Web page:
As hard as I tried, I was never very good at loving Jesus. When my second grade nun demanded we love Him “even more than our parents,” I became overwhelmed with fear. I had broken the First Commandment, and needed to confess my mortal sin to the priest: “Bless me Father, for I have sinned. I loved my mommy more than Jesus.” The priest asked me to say three Hail Marys, but I was still doomed. To circumvent eternal damnation, my quest for forgiveness had to be genuine. I needed to love Jesus a little more, or my mother a little less.
This was challenging. My mother was just too gosh-darn loveable. Besides, Jesus may have walked on water, but His iconic image in every Catholic home was his near-naked body gruesomely nailed to a cross, a picture that lacked the warm, fuzzy appeal of Snoopy sleeping on top of his doghouse. And even when Jesus posed for a nice portrait in his good robes, some gory, surreal element would ruin it, like his “sacred heart,” a bleeding, flaming valentine’s heart that hovered outside his chest, wrapped in thorns. My solution was to love the gentle, bloodless images of Baby Jesus, held lovingly in the arms of Mary—until Sister told us that it was sinful to even love Mary more than Jesus and I feared I had a forbidden love for Mary, who probably reminded me of my own mother.
Then on February 9, 1964, the Beatles appeared on the Ed Sullivan Show and Jesus, Mary, and Mommy all had formidable contenders for my love. The prayer book beneath my pillow was replaced by a transistor radio, and my most revered holy object was no longer a crystal rosary but a pinback button my best friend claimed was tossed out of a helicopter by Paul McCartney. In a few short years this precious object was joined by prom bids, dried corsages, and adolescent love letters. I was still obsessed with men too old and famous for me, but they were now joined by real flesh and blood, accessible boys, including my first serious boyfriend, R., who not-so-coincidentally happened to be a bass player in a rock and roll band.
Thus at age sixteen, my top ten Billboard Love Chart looked like this: 1. R. the Boyfriend; 2. Paul the Beatle; 3. Mom; 4. Jesus/ John the Beatle – an ironic tie, given the latter’s controversial 1966 remark about who was more popular; 5. Maternal Grandmother; 6. George my Brother; 7. George the Beatle; 8. George my Father: 9. Maternal Grandfather;10. Ringo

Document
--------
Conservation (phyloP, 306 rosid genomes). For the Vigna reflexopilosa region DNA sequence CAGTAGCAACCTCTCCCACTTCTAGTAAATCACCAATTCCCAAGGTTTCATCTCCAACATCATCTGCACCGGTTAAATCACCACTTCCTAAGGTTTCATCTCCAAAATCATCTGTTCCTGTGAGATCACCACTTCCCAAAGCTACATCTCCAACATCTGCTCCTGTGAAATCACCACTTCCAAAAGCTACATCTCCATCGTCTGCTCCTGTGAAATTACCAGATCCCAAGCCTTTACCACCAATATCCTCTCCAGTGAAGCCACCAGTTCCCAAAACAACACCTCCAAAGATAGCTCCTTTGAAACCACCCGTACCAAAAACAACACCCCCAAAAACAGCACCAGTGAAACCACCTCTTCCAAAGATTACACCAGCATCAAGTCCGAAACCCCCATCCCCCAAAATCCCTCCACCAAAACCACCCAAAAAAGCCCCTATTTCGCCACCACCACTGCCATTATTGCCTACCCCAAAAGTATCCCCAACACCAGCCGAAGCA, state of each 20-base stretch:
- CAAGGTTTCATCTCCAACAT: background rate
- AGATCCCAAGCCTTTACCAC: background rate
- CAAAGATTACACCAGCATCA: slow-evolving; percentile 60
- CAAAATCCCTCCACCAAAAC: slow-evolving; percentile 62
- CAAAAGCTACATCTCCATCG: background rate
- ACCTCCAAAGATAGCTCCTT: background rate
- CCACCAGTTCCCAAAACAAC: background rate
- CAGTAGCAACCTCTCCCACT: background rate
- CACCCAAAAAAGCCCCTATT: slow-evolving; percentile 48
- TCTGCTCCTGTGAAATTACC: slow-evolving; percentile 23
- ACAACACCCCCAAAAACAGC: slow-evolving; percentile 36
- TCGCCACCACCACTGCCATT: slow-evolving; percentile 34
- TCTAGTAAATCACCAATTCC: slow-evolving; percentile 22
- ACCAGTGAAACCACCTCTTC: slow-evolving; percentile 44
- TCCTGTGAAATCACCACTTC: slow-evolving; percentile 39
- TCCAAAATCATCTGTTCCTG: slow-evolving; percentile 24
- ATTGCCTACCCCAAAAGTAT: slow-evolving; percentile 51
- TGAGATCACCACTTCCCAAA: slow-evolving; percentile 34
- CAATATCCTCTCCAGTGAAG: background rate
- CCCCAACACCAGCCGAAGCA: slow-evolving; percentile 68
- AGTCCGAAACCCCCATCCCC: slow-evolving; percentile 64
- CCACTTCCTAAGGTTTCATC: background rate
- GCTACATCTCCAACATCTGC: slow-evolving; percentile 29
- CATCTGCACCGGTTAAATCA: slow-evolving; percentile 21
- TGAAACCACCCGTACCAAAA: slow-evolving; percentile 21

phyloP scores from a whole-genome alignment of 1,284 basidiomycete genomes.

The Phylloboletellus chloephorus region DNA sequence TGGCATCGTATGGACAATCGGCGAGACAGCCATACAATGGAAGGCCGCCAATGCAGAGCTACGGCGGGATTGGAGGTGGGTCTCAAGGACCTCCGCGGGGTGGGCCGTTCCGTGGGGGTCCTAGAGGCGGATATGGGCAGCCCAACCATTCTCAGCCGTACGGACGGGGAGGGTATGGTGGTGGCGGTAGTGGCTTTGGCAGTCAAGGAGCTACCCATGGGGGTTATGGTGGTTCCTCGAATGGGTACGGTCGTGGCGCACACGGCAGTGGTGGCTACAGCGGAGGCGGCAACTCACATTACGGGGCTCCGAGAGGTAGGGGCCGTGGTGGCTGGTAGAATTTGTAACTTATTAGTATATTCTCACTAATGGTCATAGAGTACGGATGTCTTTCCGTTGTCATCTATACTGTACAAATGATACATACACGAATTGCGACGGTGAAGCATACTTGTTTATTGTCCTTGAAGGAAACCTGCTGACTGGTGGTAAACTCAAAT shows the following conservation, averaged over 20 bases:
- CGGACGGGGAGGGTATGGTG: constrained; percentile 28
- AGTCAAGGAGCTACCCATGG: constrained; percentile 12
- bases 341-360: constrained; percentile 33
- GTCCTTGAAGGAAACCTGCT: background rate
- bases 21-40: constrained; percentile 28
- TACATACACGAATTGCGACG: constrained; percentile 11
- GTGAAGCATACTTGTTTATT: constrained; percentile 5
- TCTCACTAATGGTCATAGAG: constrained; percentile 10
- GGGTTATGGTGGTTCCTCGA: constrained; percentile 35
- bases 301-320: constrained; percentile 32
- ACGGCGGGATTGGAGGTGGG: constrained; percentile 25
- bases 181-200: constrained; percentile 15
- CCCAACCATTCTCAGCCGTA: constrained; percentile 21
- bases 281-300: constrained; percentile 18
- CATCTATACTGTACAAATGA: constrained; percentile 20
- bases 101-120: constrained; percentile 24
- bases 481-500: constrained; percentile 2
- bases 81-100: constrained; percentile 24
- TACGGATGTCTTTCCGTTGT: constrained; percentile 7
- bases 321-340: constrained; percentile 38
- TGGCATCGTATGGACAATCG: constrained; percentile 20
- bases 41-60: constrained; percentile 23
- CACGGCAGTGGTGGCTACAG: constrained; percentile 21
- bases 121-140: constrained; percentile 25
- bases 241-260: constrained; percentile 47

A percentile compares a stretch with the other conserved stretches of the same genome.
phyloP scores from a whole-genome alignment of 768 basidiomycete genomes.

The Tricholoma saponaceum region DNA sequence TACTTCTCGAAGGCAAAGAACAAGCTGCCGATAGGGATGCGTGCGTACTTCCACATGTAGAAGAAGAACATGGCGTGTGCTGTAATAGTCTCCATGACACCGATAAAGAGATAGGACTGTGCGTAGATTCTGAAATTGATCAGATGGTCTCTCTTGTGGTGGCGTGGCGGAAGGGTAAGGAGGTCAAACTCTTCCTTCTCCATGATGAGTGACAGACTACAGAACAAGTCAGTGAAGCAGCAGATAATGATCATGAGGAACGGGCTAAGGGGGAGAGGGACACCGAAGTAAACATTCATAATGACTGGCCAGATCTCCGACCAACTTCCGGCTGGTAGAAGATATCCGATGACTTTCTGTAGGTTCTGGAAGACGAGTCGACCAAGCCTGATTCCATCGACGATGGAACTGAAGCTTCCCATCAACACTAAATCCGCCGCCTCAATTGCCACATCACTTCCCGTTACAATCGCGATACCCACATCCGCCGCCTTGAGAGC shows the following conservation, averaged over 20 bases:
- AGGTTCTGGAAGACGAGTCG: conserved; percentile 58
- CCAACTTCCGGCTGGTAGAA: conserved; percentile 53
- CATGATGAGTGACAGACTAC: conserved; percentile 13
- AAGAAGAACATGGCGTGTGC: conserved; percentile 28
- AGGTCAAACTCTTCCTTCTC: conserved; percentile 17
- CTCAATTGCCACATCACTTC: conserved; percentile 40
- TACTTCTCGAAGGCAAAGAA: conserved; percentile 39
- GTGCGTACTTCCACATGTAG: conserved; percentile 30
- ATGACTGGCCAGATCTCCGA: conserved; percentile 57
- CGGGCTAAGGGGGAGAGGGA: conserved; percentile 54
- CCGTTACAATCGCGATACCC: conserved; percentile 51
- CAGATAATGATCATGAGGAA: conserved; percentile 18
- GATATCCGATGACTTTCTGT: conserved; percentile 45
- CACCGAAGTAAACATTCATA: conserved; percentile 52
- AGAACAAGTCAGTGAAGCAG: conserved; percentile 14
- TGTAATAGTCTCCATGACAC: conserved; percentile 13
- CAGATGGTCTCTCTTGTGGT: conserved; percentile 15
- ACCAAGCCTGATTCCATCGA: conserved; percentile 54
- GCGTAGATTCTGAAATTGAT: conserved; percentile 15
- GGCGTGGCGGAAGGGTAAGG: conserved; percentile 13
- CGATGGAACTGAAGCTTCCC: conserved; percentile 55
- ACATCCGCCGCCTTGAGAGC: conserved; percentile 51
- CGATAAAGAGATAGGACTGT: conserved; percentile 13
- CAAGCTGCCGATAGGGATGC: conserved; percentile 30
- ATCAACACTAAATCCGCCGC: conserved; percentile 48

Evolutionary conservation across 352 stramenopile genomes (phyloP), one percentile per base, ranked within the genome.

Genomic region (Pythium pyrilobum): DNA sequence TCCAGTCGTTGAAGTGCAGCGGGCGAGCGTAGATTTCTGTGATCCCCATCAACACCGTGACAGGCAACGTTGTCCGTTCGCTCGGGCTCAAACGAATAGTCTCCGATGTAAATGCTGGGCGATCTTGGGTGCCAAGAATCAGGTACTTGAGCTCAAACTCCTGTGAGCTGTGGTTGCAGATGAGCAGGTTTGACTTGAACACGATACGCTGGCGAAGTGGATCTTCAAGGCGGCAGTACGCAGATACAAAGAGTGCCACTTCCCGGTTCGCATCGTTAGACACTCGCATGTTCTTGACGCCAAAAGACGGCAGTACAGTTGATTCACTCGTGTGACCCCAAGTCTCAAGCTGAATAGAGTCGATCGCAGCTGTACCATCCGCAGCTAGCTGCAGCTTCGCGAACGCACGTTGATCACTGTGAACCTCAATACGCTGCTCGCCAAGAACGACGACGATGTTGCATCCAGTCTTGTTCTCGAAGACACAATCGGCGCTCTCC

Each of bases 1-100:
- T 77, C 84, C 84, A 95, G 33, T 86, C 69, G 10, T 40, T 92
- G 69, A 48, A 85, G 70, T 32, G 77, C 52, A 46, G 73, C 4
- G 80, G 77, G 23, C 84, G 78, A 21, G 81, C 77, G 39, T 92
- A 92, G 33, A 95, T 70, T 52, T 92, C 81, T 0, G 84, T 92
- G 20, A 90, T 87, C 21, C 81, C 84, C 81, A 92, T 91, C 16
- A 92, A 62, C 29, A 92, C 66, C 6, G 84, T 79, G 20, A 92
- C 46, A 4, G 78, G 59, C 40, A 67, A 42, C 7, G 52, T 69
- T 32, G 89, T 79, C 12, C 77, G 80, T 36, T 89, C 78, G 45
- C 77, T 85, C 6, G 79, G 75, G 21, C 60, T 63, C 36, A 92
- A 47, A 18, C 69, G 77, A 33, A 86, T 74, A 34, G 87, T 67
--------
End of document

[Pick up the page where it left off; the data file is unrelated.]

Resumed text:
Unfortunately, my kid brother George didn’t hold steady at number six but bounced around and often fell off the chart completely. That’s because his list was topped by the drug toluene, the active ingredient in airplane glue. He started with leftover glue from our days of sticking together Rat Finks and monster model kits, then graduated to actual toluene after he and a friend stole cans of the stuff from a local warehouse. He would rip cotton strips off my mother’s cleaning rags, soak them in “tolly,” shove them up his nose, and melt into an oblivious, catatonic state. I remember him sitting at the kitchen table in the middle of the night (long after my father had drunkenly stumbled into bed) his head bobbing, his long, beautiful hair—dark blonde with natural, platinum streaks—hiding his face. The table was covered with used tolly rags and tissues—moist, nostril-sized clumps. Apropos of nothing, every few seconds, George barked out an angry, staccato “What?” My mother yelled at George, “go to bed” and “I told you not to do that stuff!” and anything else she could think of. Nothing mattered. George just sat there and muttered, “What? . . . What? . . . What?” He was thirteen.
Our cousin Jimmy, twelve years George’s senior, tried to help him. Jimmy wasn’t only our cousin, but also a family friend and electrician who often worked the same jobs as my father. George loved and trusted Jimmy, who told him, “Hey kid, you’ve got to stop doing that shit ‘cause its frying your brain.” Then he gave him a bag of weed and said, “Do this shit instead.”